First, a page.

Durban Gay and Lesbian Film Fest

A scene from Bromance, a highlight of this year’s Durban Gay and Lesbian Film Festival.

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BY BILLY SUTER

THE 10-day Durban Gay and Lesbian Film Festival, now in its seventh year at the KZNSA Gallery in Glenwood and other venues, will expand its reach with two evening screenings at Tina’s Hotel, Beryldene Road, Kloof, on August 31 and September 1.

Seven feature films, 11 documentaries and almost 30 short films from 14 countries globally, including South Africa, have been secured for the festival which runs from August 25 to September 3, and expects to speak to the interests of many different audiences, says the event’s director, Jason Fiddler.

From both a practical and demand-driven perspective, the festival has recognised that for many, the journey to “town” is both expensive and often far. It is for this reason that Fiddler has successfully negotiated with Tina’s Hotel, home to Roland Stansell’s Kloof branch of The Rhumbelow Theatre, to host the two evening screenings.

The festival venues this year will include the aha Waterfront Hotel & Spa in the Point area, Alliance Francaise and the Durban Lesbian & Gay Centre in Morningside, as well as the KZNSA Gallery in Glenwood.

Included in the two-night Tina’s Hotel line up are the Argentinean drama Bromance, a film about three friends who realise they have grown as young men and that their relationship is devolving on a weekend getaway at the beach; and the powerful South African feature, Inxeba (The Wound), a multi-award-winning story about a gay relationship pitted against the traditional Xhosa coming-of-age ceremony.

Securing Inxeba (The Wound) for the festival has made Fiddler proud and happy.

A scene from the acclaimed and controversial South African drama, Inxeba (The Wound).

“I’ve known about the film as a project since the 2014 Durban Film Mart, when producer Elias Ribeiro was pitching it as a project for financing. I told him there and then I wanted it for the festival one day. Our audiences deserved to see a great, locally made film that spoke to their own experiences, that shared their own stories.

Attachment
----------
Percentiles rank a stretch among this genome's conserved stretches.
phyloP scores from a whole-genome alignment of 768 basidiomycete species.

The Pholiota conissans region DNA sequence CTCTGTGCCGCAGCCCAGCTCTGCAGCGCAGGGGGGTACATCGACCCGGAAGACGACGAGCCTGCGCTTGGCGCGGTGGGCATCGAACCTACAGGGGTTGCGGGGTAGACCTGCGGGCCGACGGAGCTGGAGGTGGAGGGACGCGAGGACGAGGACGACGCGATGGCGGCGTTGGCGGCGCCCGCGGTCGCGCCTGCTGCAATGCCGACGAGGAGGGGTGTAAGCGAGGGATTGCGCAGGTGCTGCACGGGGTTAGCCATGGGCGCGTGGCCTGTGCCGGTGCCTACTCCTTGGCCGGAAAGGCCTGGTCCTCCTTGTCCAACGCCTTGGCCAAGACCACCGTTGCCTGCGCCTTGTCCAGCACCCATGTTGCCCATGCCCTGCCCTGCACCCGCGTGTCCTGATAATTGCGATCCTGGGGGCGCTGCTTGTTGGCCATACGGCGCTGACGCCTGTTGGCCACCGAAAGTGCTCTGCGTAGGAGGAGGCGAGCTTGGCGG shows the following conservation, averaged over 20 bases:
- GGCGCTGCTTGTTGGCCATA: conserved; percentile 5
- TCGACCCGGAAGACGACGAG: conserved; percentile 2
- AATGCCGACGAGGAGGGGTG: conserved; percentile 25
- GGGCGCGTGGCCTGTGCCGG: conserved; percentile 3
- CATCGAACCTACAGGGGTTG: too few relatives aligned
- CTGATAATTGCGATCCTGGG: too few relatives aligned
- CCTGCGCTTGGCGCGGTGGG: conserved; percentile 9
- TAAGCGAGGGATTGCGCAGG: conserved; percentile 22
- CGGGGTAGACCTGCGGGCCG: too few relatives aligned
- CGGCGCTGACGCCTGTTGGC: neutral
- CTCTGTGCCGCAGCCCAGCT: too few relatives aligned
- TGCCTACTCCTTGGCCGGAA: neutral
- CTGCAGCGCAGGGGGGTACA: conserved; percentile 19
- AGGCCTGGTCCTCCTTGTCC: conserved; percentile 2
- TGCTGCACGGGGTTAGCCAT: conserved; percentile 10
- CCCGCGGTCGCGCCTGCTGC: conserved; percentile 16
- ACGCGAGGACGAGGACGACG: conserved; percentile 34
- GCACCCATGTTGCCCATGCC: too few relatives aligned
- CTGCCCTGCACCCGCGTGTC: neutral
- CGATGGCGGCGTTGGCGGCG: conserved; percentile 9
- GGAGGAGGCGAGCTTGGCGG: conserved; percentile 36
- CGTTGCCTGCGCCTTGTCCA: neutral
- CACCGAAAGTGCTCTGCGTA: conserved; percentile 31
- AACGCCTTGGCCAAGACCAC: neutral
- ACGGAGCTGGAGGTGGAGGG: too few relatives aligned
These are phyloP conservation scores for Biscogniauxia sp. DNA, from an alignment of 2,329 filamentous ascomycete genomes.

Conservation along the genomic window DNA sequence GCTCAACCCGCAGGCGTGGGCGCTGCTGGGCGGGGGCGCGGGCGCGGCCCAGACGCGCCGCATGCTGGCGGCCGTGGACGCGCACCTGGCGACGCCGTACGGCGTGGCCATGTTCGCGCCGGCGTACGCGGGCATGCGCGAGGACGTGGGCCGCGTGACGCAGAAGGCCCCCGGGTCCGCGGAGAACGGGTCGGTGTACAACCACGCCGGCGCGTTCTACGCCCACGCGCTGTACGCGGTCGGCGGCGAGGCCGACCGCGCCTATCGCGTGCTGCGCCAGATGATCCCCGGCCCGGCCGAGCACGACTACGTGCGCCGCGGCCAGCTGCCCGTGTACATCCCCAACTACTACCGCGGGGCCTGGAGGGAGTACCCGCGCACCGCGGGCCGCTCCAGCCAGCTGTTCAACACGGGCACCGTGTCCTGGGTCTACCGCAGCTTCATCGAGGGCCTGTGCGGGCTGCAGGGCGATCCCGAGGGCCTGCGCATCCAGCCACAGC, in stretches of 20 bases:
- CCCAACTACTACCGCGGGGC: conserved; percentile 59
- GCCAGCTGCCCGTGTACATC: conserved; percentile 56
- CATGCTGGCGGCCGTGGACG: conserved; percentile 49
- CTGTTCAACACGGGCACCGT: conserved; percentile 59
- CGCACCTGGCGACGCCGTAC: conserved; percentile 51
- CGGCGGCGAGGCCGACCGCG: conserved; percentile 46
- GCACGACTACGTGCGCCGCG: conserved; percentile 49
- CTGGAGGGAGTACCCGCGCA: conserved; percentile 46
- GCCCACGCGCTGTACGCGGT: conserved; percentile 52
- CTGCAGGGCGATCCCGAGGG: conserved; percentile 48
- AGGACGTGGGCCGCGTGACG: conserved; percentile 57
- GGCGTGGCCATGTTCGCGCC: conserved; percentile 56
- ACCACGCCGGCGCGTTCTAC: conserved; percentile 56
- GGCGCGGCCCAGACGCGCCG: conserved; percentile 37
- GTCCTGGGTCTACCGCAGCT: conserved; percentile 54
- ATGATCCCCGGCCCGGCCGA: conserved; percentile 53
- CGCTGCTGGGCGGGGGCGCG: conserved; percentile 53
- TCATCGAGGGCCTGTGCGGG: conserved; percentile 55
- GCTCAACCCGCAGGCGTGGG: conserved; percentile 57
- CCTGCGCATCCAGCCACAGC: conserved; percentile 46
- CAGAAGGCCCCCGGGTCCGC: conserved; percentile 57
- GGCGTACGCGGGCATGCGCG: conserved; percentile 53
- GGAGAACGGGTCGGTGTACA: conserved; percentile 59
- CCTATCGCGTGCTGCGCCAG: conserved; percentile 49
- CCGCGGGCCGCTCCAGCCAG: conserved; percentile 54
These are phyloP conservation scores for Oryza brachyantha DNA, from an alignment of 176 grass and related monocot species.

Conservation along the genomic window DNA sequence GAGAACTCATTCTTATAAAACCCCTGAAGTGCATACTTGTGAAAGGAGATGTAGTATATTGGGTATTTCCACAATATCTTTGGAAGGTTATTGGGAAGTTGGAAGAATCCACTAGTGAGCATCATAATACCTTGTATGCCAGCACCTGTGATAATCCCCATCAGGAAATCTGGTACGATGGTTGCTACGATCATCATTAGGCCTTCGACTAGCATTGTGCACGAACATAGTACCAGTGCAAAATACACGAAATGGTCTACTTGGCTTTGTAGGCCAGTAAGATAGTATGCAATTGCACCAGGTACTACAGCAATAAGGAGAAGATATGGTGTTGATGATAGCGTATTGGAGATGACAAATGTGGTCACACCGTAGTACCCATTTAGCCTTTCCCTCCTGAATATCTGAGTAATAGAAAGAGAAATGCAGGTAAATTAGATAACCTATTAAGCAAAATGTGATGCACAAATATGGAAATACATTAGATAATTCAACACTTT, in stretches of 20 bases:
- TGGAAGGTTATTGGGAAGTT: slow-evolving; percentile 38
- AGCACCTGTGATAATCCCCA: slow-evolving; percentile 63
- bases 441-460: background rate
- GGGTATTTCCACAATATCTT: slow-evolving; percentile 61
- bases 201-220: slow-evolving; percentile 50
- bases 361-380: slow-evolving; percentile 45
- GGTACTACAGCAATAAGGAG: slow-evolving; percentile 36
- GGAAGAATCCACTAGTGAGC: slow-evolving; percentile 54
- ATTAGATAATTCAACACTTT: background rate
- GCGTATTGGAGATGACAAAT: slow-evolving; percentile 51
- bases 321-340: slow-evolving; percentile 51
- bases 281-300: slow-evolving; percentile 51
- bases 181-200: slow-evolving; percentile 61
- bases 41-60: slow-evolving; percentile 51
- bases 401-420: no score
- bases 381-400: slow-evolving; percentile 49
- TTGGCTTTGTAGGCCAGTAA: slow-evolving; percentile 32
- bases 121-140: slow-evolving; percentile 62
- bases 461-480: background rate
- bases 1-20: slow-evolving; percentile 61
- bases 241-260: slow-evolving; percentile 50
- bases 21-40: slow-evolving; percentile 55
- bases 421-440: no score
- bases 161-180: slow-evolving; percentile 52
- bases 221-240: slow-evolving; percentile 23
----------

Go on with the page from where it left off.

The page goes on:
“Elias’s earlier gay short films had been included in our previous festivals, so I knew he would be keen to maintain that relationship.

“I just did not anticipate what an insanely huge deal this would be! Growing social media attention of the film has led to some very strong calls for protest, as some in the Xhosa community and elsewhere have deemed the film a serious issue for them, bordering on cultural exploitation.

Amidst sporadic calls for boycott, and some reports of threats to cast members, Fiddler is pragmatic: “The country is still very naïve when it comes to our rights to freedom of expression, of protection against discrimination. The constitution is there for a very good reason: to work against hegemony, hatred and homophobia.

“Whilst I am deeply concerned that the intolerance and aggression displayed by some is very real, I also expect that many detractors haven’t actually seen this powerful piece of cinema. We must have the space to express our creativity, artistry and views frankly and without intimidation.

“It’s just typical that instead of acknowledging the existence of very real gay relations in all our societies, that men who have sex with men do exist, focus is immediately shifted as if this is attacking one group, and it falsely presumes a challenge to African cultural beliefs. I sincerely don’t believe this to be the case.”

Also on the festival bill are Boys For Sale (an adults-only feature documentary that looks at straight, gay-for-pay escorts in Japan’s oldest red light district) and Something Like Summer, said to be a  surprisingly complex comedy-musical about two high school boys whose whirlwind romance goes awry, and who find one another very different people years later.

Fiddler has also curated two sets of short films for Kloof audiences. Running for 67 minutes, Lesbian Shorts includes three short films – Lily from Ireland, The Masterful Hermit from Wales and The Pretty Things Are Going to Hell from Denmark – that explore tender relationships, old flames that turn up unexpectedly and the pain of parting.

A scene from the short film, Lily, made in Ireland.

Spanish Gay Shorts (running for 54 minutes) includes a trio of Spanish-language short films that explore the bisexual feelings of a man between his girlfriend and his best friend (Goldfish, from Mexico), the very real matter of a couple who need to frankly discuss their sex life having been involved for some time (Versatile from Spain), and how little white lies can make for hilarious complications with grandma on your wedding day (The Marriage from Spain).

Fiddler encourages mainstream audiences who love good cinema to attend the festival.

“Ours is an inclusive festival. You don’t have to be gay or lesbian, or otherwise, to appreciate these well-made films. You just need to be open-minded, and make the effort to discover new stories.”

Further information about film titles and screening times  is available on the festival website at http://www.dglff.org.za


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